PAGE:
Coronavirus | Complete report & tracker (National and Global).

Here you will find expert, curated information for the research and health community on SARS-CoV-2 (the novel coronavirus) and COVID-19 (the disease).

COVID - 19 Tracker: NationalGlobal

In December, China notified the World Health Organization of several cases of human respiratory illness, which appeared to be linked to open seafood and livestock market in the city of Wuhan. The infecting agent has since been identified as a novel coronavirus, now called SARS-CoV-2 (initially called 2019-nCoV). Novel Coronavirus associated infection is now designated as COVID-19. Although the virus is presumed zoonotic in origin, person-to-person spread is evident. Cases have now been reported in many parts of mainland China and in other countries throughout the world. Outbreaks involving large numbers of people are ongoing in South Korea, Iran and Italy, and local transmission is occurring on a smaller scale in other countries. Travel restrictions and quarantine measures have been placed in some affected areas. Screening of travellers is being implemented in other countries and quarantine measures have been enacted under some circumstances. While the number of new cases in China is declining, the scope and trajectory of infection elsewhere remain to be seen.
Novel coronaviruses have emerged as human pathogens in the past, notably associated with outbreaks of SARS (severe acute respiratory syndrome) and MERS (Middle East respiratory syndrome). Current investigative methods and recommendations derive in some part from the experience of those epidemics.

Clinical presentation: 

The incubation period is thought to be 2 to 14 days. Symptoms include fever (which may be absent in persons at extremes of age or with immunocompromised), cough and dyspnea. Chest radiographs may show bilateral infiltrates. Clinical illness varies from mild to severe; about 25 per cent of confirmed cases have been classified as severe, with up to 32 per cent requiring intensive care for respiratory support. Some reports suggest worsening during the second week of illness. In early cases, mortality was associated with advanced age or comorbidities. An asymptomatic infection has also been described.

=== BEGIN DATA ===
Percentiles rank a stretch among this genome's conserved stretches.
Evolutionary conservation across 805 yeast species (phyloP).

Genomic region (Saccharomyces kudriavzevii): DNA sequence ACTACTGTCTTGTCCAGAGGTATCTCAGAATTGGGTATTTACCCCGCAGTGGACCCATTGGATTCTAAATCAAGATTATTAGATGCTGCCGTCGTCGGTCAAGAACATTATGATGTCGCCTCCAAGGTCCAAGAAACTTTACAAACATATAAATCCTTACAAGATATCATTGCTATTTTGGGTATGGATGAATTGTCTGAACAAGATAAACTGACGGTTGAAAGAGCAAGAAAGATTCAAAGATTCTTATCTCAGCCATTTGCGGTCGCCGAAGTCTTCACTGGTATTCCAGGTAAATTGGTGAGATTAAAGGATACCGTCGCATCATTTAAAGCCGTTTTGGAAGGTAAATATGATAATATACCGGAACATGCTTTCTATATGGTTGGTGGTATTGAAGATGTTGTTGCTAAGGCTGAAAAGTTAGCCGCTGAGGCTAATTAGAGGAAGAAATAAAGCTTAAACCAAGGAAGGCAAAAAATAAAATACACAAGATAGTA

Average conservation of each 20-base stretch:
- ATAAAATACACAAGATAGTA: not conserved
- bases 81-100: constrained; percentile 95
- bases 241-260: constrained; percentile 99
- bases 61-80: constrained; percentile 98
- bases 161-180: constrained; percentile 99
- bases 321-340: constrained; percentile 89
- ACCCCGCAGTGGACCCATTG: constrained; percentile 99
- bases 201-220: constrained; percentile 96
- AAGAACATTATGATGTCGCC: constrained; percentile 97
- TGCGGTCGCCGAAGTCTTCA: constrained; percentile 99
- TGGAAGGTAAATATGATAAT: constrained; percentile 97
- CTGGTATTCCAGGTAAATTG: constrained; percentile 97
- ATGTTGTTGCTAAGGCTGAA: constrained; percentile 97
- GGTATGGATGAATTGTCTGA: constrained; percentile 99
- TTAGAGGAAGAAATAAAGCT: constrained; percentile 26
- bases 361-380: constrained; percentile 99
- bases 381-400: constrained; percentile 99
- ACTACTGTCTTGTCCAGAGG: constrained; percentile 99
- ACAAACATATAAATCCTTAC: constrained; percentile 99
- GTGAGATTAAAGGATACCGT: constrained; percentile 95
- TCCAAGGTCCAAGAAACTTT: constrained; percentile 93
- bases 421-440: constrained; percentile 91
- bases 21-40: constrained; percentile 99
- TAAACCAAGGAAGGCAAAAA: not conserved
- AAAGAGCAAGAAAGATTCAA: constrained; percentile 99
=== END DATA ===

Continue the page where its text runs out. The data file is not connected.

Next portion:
Although respiratory infections (including influenza) are prevalent in the northern hemisphere during the winter, clinicians should inquire about travel history and exposure to possible or known COVID-19 in persons presenting with respiratory illness. The possibility of COVID-19 should be suspected in persons who present with compatible clinical illness and exposure history. The US Centers for Disease Control (CDC) and World Health Organization (WHO) developed criteria for whom to test, and these have been modified continually. With significant outbreaks in several countries and community transmission in others, as well as wider availability of diagnostic test kits, both organizations have broadened recommendations for testing. CDC now recommends that clinicians use their judgment, informed by knowledge of local COVID-19 activity as well as travel history and other risk factors, to determine the need for testing in patients with a compatible clinical illness. WHO   defines a suspect case (for whom testing is recommended) as follows:
  • A patient with acute respiratory illness (fever and at least one sign/symptom of respiratory disease) AND no other aetiology that fully explains the condition AND a history of travel to or residence in an area reporting local transmission of COVID-19 during the 14 days prior to symptom onset